Boston Creme Pie. What is it exactly? Is it a pie? Is it a cake? Is it a pie that looks like a cake? OR: is it a cake that tastes like a pie? Either way: That's what I made today. The evolution of man, as we know it, can be tricky sometimes! Whatever! Anyway: I was going to make this for St. Patrick's Day, but the world got in the way! So my loyal friends: You tell me. Is it a pie or is it a cake? And another thing. Did it originate in Boston, Mass. or what or who came up with Boston Creme? All I know is, it's a South Georgia Thing. Every Wednesday night the church we attended in Hahira, Georgia(a small rural town with one stop light to it's name), dinner was served and the people brought things to go with the meal. One of the highlights of my daughters life was when Boston Creme Pie was delivered by someone. It was usually not homemade, but store bought. That was besides the point. My daughter loved it! So, in honor or her and the love that she grew with this high-fashioned dessert, I made a Boston Creme Pie. It came out pretty much as I imagined, except I should have refrigerated the creme filling after it was made to help it not be so runny. It wasn't firm enough: OKAY! It tasted great though. The filling took on an appearance of lemon cream pie filling. But, the TASTE WAS OH SO GOOD! RICH! Bostonian like! CHARACTER! Reminiscent of the past. PROPER! Maybe, that's why it's so popular in the Deep South. Besides this so-called logic of mine, the pie was tasty and loyal at the same time. It was simple. Two identical cakes filled with a creme filling and then topped with chocolate icing and powdered sugar. It could have been developed in Boston, Georgia for all I know(Boston, GA. is a town about 35 miles southwest of Hahira, GA.) Whatever the originality of this pie or cake, it's good! Okay! It's good! In fact, It's good enough to be a cake and a pie at the same time! Boston Creme Cake Pie. Now, that's more like it!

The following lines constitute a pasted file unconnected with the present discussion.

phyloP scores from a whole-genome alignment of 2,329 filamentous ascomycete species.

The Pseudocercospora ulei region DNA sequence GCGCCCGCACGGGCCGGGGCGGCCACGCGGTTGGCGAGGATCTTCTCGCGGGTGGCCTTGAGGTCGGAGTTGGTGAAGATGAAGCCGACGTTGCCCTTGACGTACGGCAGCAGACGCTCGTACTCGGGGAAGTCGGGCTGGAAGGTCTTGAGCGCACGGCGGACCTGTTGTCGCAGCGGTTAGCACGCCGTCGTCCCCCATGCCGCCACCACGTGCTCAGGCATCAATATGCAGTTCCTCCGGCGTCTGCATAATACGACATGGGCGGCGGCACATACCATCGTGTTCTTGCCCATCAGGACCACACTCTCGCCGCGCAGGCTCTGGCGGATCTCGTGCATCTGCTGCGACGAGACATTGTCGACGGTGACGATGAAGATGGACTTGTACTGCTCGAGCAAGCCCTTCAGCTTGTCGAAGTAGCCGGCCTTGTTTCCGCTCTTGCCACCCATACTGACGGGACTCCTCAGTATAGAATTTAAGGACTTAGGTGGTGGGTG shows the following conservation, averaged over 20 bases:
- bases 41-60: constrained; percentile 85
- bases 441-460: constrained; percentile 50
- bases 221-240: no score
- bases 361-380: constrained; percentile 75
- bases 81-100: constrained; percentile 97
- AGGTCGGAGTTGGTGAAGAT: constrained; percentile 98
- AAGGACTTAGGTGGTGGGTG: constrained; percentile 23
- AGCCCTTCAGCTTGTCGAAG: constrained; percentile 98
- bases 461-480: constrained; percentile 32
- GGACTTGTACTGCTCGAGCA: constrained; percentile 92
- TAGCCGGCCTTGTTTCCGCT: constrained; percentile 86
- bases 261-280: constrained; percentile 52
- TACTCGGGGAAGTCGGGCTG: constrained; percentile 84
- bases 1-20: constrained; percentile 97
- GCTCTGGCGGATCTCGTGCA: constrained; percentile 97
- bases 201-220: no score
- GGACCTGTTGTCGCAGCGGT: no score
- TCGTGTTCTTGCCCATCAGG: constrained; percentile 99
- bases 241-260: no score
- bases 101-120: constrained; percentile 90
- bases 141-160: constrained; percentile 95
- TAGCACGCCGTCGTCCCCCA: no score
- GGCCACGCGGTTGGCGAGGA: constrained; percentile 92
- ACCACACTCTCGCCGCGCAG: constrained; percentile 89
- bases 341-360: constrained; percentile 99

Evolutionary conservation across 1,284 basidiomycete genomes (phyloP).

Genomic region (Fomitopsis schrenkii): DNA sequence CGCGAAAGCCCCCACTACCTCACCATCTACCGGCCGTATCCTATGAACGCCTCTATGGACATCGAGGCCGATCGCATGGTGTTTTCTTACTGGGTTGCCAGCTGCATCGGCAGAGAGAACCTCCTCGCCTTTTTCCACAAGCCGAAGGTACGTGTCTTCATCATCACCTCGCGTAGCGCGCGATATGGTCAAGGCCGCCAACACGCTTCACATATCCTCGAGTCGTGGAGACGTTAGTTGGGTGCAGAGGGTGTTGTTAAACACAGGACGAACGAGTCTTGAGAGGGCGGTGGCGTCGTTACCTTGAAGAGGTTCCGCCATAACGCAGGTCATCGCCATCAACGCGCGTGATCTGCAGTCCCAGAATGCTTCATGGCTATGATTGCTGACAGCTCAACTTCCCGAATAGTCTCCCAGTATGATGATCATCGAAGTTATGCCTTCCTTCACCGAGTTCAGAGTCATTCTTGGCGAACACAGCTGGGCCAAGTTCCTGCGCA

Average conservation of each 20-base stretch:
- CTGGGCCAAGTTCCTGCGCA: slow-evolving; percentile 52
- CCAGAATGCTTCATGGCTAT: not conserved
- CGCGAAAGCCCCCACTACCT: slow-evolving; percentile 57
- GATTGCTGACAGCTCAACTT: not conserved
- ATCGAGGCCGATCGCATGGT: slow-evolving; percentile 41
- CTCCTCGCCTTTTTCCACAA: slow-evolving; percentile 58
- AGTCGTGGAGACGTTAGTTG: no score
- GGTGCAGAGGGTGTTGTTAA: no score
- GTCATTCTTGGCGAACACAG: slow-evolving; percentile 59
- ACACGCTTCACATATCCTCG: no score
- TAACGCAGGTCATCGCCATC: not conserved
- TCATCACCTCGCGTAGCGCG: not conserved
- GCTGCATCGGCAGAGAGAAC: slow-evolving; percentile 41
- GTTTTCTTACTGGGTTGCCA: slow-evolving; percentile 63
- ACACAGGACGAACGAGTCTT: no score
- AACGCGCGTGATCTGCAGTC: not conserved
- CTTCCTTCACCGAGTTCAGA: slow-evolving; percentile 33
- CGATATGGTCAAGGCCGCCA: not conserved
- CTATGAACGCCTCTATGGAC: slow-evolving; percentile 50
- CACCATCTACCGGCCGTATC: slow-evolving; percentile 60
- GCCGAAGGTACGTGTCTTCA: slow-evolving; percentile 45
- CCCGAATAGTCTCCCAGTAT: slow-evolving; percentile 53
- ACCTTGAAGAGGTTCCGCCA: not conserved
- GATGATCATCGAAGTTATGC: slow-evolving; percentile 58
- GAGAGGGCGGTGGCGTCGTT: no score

Saturday, March 19, 2011
Happy St. Patty's Day! I usually don't go out on this day to celebrate, and if I do, I would go to a Mexican restaurant. It's never crowded there on St. Patrick's Day! Think about it! So instead, I once again made my Sweet Potato Soup. I got good criticism from my last crowd, so I went in a slightly different direction and toned down the heat. It was different. Not better different or bad different. Different that has been refined. For the masses as my wife would say. She often says, "It's not about you, but about others". She's often right. It's been highs and lows over the past 20 years with my wife, but she often prevails. There's is no one I'd rather cook for than her. You see, she let's me do all the shopping, all the creating and all the cooking. There are the leftovers of course. But, her honesty shines the light in my kitchen. There is this remarkable trust that always comes through in my cooking and in her heart. It's really hard to explain. My heart has taken a toll over my lifetime. I had open heart surgery when I was 4 due to a heart defect leaving me with a hole in my heart at birth. I always trusted God to take care of me. I tell people, "He held my heart in his hands". I know that an operation in 3 weeks will be even more critical. At the age of 49, I will be receiving my first pacemaker. A lot has been going through my mind the past 3 weeks, when I was told I would need a pacemaker. I feel so young and old at the same time. I want to get up and go, but my heart and body often remind me: I'm not that boy anymore. My heart yearns for those days of carefree and playing on the farm. My mind tells me: I'm a man and there are so many important things in life. The past 45 years have been a blast and I long for the next 45 years. This recipe is dedicated to the one person who knows me better than anyone I know: MY WIFE. She will always be the Joy in my Heart.